editorial articles

‘High Tech Low Life’: Generational Disparity of the Surveillance State

‘High Tech Low Life’: Generational Disparity of the Surveillance State

Twenty-six year-old rural Chinese vegetable merchant “Zola” sees personal opportunity mixed with his unique journalistic integrity around virtually every corner of his home country, known as much for its “Great Firewall” as it is for its long-standing universally recognized landmark, The Great Wall.  Fifty-seven year old “Tiger Temple”, the country’s first recognized “citizen journalist”, stresses

Ideological Sustainability In ‘Follow the Leader’ @ IFC Center: Stranger Than Fiction – Tuesday, May 14, 2013

Photo credit Nick Troiano, participant in ‘Follow the Leader’ “Follow the Leader” is a phrase as common to the contemporary American experience as apple pie is to its cuisine.  Most frequently heard within the friendly confines of schoolyard play, the phrase is an ideology in and of itself, unequivocally engrained into youthful minds by the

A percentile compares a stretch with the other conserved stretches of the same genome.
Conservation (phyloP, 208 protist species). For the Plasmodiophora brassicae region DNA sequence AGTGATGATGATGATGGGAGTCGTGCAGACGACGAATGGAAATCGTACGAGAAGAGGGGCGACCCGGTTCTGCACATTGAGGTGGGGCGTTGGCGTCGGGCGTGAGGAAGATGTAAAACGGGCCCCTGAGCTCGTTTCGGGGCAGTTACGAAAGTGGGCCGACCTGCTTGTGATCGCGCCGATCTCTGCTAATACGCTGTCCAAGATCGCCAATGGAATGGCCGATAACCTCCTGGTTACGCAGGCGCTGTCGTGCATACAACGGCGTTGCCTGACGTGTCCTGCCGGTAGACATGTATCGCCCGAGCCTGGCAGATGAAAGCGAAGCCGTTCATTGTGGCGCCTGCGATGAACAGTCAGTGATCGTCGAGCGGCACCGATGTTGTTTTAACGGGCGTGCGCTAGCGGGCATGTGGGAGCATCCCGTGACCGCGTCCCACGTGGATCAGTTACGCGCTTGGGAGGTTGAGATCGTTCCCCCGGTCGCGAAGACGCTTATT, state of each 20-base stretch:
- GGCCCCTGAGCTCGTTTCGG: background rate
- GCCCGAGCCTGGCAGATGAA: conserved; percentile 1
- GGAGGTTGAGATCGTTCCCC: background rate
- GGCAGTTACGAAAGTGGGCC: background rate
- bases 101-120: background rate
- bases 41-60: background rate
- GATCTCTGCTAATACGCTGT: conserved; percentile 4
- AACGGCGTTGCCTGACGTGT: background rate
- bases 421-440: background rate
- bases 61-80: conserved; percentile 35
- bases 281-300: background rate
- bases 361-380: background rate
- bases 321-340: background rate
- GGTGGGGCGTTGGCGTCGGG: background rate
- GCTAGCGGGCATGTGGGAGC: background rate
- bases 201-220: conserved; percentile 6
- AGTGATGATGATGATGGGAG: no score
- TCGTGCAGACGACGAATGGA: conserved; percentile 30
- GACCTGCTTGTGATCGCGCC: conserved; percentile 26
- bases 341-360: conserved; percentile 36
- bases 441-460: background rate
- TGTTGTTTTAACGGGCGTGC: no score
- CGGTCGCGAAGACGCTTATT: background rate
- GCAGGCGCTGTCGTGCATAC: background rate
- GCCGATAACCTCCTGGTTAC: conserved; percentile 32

Tribeca Profile: Leonard Retel Helmrich, Hetty Naaijkens-Retel Helmrich (Co-Directors) & In-Soo Radstake (Producer) – ‘RAW HERRING’

The Dutch Herring (Hollandse Nieuwe Haring) has been the cultural staple, the nutritional cornerstone and the economic driving force behind the traditional Netherlands experience for over a thousand years. Within the fishermen community, the Dutch avow premiership, navigating the North Sea with technologically advanced precision that few have managed to replicate. The precious schools of

Op-Ed: On Storytelling in Independent Film

Richard Brody’s article in The New Yorker — “The Problem with Processed Storytelling” elucidates a lot of things I’ve been thinking about lately. The entire article is worth reading, but here are some takeaways: The storytelling doctrines put forth by Hollywood and their perseverance in independent film. Story should be the equivalent of “a musical

Op-Ed: The American New Wave – A Filmmaking Manifesto

Shooting handheld is no way to start a revolution. Certainly not now, 52 years after the French New Wave blasted into life with “The 400 Blows”, in which director Francois Truffaut introduced a new cinematic language that he subsequently developed, along with Jean-Luc Godard and other filmmakers, into a maze of mysterious roads, leading audiences

Something to Love About Indie Film: Jump Cuts

by Kenneth Burgin Jump Cuts: For the right reason, you might know who’s fighting who Jump cuts, George Méliès did them to create magic tricks and Jean-Luc Godard did it in Breathless (1960), to deliberately shake us up. Jump cutting was implemented by these cinema geniuses to affect the audience by exploiting a technique that

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